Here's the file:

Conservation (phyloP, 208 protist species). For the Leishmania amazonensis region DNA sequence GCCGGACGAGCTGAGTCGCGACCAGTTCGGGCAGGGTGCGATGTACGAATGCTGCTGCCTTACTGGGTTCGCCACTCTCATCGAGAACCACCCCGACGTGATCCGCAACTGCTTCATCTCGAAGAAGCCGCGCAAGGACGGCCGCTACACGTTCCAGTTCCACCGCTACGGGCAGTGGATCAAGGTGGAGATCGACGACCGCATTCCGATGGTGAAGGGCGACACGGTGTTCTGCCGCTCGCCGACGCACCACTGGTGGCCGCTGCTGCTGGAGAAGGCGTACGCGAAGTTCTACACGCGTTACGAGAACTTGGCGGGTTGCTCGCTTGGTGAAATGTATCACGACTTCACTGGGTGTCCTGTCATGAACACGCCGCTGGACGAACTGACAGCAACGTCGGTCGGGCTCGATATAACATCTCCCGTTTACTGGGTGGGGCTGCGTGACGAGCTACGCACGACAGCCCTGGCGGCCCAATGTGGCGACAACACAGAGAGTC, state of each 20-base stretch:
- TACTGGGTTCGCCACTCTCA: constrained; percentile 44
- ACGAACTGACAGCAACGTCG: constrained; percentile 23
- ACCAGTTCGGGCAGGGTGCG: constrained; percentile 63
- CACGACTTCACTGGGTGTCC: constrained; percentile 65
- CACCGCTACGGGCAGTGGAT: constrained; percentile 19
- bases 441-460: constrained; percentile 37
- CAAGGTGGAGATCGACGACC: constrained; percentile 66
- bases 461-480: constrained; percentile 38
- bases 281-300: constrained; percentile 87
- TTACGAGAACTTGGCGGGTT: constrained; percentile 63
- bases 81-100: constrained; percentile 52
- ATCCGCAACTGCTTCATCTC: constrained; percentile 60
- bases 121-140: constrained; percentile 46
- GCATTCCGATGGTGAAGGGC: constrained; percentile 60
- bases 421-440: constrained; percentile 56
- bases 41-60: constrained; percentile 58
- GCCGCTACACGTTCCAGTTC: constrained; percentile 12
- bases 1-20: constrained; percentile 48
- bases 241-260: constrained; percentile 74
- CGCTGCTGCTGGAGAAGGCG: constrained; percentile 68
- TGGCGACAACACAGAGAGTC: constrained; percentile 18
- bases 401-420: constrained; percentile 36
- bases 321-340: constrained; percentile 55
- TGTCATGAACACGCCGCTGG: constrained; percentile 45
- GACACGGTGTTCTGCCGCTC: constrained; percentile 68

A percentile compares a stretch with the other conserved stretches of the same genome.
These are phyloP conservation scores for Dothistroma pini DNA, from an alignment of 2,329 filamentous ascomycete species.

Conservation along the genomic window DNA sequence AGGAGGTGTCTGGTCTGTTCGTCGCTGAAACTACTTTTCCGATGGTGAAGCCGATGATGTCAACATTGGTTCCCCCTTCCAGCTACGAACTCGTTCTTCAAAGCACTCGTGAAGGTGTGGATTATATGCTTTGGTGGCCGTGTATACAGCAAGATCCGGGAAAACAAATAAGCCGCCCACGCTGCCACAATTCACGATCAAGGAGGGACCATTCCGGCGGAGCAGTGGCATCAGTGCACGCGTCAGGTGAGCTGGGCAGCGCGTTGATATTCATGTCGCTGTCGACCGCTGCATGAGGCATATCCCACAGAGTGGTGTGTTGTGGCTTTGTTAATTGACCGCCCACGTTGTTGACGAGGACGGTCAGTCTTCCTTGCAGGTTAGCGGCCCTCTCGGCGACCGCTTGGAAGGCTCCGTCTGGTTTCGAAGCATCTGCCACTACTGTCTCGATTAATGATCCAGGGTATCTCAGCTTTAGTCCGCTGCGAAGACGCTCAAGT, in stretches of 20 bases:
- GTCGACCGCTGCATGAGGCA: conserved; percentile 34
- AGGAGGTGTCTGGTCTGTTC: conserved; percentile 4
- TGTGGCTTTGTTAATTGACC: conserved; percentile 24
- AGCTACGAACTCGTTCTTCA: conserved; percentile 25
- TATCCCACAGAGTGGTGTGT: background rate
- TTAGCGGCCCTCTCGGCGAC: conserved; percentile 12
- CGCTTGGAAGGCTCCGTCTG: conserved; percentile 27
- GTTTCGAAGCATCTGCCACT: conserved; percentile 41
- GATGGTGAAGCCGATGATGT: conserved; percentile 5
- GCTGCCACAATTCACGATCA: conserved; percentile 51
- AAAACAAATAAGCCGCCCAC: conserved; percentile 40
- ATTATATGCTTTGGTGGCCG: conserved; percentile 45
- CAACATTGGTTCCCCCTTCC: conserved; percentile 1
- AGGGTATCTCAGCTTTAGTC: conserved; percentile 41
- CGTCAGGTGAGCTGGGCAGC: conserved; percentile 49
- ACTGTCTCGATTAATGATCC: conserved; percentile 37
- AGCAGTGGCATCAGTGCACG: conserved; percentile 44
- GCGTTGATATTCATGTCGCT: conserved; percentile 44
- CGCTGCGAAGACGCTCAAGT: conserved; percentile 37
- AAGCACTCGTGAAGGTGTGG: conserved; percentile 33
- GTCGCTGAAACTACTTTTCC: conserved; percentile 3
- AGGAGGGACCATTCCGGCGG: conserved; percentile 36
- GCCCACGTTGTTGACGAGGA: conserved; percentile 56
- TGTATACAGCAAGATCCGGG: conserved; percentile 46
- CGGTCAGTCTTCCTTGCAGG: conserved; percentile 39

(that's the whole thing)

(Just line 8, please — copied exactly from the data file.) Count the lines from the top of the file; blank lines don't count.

- CAAGGTGGAGATCGACGACC: constrained; percentile 66